Christmas 2016- Peru!

This year Ed and I decided to stay in Latin America for Christmas and explore new sites in Peru. Since several people have asked, here’s a blog featuring some of our trip highlights, as well as tips for anyone who is also interested in traveling to the land of the Incas.

Minas de sal- or salt mines. Salty water is put into the pools where the sun evaporates the water leaving salt.

Cusco: Our first destination was Cusco, the launching spot for the international destination of Machu Picchu. A few years ago we did the trek to the hidden Incan city, but we missed so many other awesome places along the way. This time we didn’t do Machu Picchu, but instead chose to focus our time on all the other awesome locations.



  1. Get flights for the morning, especially if you have a tight schedule. Our afternoon flight was re-routed TWICE because of stormy weather, and most afternoons we were there had some storms blow in.
  2. Give yourself more days than you think you need. We spent three full days just in Cusco and a trip up the Sacred Valley, and there was still more to do. If you are doing Machu Picchu plan ahead and give yourself some extra time seeing many of the other sites.
  3. Find a reasonable tour company. Many of the sites, even close to Cusco, are not close. We booked tours for each day and were able to be driven to all the key locations. We would have missed so much without drivers.


Lake Titicaca and Puno: Our second destination was Lake Titicaca- the highest navigable lake in the world. We based this trip from the city of Puno, but spent 2 days on a boat tour. During our  tour we visited the floating reed islands, and two other land islands. We spent an afternoon and night with a Quechua family as part of our tour, which was one of the highlights of the trip for me! The lady fed us and provided us a warm bed, plus she had 3 kids to play with. We also did several hikes (at 12,000 feet elevation!) and saw many other ruins of temples from Incan and pre-Incan times.


  1. Do the boat tour! It was the best way to see the islands on the lake and was so inexpensive (we paid around $35 for 4 meals and an overnight stay). Staying with a family seems potentially awkward, but was actually really fun!
  2. Don’t plan much time in Puno. There isn’t much to see and it’s fairly run down. It is a great place to get some rustic pizza though!

Arequipa: We arrived in the second largest city in Peru Christmas Eve and checked into our hostel. They told us that at midnight there would be fireworks, which was no joke! Right at midnight it seemed every home in the city set off fireworks from their roof. We were in a 360 degree firework extravagenza! The following days we laid low, did a walking tour around the city, and our last did day a one-day trip to the Colca Canyon. Besides the 2:30am pick up time, it was so amazing to see such a beautiful part of God’s creation. The Colca Canyon is the second deepest canyon in the world, much deeper than the Grand Canyon. We were hoping to see Condors, but were not there early enough in the morning.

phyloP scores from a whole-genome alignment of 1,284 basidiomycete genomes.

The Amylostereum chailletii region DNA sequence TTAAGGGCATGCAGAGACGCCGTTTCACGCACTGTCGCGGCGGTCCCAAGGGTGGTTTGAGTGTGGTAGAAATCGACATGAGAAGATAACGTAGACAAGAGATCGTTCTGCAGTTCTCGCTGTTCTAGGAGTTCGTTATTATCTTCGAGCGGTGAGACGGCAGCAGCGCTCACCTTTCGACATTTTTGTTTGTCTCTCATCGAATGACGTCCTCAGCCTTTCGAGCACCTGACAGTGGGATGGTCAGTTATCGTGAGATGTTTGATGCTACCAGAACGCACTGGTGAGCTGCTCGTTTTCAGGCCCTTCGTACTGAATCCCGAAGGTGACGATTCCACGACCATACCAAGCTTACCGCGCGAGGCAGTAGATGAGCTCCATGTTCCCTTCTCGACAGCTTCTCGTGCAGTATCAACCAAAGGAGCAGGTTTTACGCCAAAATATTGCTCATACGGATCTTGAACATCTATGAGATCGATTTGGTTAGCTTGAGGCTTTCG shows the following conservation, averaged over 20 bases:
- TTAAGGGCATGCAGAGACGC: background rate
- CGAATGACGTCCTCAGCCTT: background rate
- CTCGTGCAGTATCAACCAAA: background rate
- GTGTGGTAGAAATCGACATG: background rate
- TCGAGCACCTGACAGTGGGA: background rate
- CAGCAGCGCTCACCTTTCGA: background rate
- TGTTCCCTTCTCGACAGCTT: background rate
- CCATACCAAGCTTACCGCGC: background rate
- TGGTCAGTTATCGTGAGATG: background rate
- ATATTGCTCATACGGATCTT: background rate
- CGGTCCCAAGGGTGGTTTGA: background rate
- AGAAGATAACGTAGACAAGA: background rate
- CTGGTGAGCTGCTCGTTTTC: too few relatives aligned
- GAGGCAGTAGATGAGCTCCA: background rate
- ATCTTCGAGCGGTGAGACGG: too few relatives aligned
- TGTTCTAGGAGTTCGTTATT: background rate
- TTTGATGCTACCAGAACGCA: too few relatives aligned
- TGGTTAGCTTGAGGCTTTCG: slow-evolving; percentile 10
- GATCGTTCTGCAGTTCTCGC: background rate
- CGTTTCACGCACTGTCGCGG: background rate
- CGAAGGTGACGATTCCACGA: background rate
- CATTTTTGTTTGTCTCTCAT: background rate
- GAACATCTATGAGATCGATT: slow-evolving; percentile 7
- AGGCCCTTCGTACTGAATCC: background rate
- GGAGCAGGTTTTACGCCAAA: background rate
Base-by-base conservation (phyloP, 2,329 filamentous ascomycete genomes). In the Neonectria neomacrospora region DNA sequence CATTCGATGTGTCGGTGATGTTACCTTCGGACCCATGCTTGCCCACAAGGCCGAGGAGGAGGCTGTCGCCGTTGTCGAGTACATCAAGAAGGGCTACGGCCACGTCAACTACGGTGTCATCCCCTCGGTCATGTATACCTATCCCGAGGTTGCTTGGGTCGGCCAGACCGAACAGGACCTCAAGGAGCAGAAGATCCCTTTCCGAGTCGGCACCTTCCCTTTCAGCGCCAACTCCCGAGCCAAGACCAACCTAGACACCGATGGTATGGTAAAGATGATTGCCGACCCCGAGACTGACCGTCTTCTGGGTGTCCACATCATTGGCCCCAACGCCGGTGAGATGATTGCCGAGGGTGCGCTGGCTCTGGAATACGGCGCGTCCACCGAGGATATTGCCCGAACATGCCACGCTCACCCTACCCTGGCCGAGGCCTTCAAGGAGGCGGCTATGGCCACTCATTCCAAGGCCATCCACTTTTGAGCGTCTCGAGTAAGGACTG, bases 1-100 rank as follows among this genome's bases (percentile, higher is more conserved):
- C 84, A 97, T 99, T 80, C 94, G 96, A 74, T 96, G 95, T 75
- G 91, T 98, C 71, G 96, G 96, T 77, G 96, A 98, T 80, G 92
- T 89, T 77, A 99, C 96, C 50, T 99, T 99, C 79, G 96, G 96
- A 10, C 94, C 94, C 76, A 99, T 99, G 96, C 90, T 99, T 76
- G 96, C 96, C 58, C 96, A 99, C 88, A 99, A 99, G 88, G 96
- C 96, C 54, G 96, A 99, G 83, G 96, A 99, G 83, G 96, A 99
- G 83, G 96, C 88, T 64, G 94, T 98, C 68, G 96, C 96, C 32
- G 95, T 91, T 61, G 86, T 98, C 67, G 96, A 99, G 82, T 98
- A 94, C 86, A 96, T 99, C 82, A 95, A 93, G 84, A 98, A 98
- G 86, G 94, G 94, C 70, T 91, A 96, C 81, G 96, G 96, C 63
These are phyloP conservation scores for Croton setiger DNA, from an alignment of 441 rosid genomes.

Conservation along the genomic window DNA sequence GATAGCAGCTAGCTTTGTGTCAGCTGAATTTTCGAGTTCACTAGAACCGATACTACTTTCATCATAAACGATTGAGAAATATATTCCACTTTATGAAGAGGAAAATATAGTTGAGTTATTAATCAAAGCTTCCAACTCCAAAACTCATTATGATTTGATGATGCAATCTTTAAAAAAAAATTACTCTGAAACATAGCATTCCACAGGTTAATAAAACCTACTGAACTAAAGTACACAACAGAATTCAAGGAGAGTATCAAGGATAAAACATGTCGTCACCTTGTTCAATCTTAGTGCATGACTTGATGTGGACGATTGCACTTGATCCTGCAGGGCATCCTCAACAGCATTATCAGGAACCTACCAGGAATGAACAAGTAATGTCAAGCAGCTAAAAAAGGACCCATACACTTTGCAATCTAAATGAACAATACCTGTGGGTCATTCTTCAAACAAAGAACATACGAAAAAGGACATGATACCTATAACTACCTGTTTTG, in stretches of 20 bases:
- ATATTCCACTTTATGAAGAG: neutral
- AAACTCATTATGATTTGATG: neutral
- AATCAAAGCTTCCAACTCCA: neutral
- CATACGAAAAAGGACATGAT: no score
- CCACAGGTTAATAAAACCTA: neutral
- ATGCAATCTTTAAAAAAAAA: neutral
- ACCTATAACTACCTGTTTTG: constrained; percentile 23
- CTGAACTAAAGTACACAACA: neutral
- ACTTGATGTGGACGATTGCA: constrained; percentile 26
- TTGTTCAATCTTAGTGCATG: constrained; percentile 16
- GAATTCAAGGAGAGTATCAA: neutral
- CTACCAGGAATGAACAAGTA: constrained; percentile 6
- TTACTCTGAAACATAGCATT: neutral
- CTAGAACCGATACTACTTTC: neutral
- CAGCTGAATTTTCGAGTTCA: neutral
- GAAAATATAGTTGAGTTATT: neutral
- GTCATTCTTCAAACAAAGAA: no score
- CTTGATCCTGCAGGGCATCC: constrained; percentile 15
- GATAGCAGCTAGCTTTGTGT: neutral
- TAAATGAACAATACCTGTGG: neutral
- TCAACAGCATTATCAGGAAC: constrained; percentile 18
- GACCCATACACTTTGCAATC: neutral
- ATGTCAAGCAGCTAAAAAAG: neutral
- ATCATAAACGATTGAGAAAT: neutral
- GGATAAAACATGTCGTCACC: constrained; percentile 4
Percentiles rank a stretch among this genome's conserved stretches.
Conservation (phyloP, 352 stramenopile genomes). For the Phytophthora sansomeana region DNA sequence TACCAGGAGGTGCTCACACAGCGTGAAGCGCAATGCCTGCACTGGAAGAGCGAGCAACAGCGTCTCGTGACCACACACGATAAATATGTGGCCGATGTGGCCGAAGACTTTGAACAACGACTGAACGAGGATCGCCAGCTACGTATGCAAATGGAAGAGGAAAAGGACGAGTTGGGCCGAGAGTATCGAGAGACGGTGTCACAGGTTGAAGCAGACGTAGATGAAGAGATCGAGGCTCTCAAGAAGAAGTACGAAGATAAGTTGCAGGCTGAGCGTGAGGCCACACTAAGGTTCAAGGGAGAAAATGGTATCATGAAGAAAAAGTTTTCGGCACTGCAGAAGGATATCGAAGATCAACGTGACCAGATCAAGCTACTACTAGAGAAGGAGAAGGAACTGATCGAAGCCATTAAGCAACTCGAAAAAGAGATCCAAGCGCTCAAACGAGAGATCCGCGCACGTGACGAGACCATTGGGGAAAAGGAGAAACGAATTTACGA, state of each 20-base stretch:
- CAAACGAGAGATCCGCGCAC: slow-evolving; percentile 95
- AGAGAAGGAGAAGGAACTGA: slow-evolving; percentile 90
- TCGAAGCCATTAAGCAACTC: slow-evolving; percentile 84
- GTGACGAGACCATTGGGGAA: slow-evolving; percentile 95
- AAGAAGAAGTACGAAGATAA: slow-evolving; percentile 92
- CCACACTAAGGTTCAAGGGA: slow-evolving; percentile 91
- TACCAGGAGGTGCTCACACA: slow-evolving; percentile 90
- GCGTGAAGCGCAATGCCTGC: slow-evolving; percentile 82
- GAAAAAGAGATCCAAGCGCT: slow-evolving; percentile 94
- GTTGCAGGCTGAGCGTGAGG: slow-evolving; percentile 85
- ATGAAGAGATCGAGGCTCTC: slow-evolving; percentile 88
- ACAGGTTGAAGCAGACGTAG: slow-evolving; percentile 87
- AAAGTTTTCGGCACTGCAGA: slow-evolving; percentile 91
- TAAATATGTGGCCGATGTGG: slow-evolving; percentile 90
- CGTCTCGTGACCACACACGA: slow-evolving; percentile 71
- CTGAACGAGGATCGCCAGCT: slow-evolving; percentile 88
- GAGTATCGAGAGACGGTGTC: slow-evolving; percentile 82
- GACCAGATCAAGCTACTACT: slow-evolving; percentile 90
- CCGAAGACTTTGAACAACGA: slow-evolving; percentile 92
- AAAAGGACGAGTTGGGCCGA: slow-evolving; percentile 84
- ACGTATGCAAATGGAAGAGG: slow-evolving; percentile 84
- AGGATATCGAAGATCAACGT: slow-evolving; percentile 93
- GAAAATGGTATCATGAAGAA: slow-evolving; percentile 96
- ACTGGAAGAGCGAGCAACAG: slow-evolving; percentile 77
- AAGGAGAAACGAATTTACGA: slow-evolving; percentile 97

1. The best part of the city of Arequipa is next the central plaza. We stayed at a hostel less than a block from the main Plaza and it was so easy to get around and see many of the main sights.
  2. Having arrived on a holiday all the museums and sites were closed, so we wish we had another day. (3 or more).
  3. We did a one day trip to the Colca Canyon, but wish we did the overnight two-day trip. We just saw the entrance to the Canyon, but would have liked to explore even more. It’s a 3 hour drive from Arequipa, so that in itself take a lot of time.

Lima: We hit Lima last and stayed pretty low key during our time there. We stayed in the Barranco neighborhood, which was a lot of fun since it’s the center of the arts scene. While in Lima we spent a day touring the Miraflores area and a day in the historic center. We ate some delicious sea food and people watched while sipping coffee.


  1. Before touring downtown we downloaded free audio tours on our phones, which were OK, but the directions of how to get from place to place were a little hard to decipher. Plus many places were not open so it was a lot of looking at buildings.
  2. We used the Metropoliano transportation system (like Transmi in Bogota, a hybrid of subway and buses) and it was so great! We were able to get from our hostel to down town safely and for less than a $1. We didn’t have to negotiate with a taxi driver and it was probably even faster.

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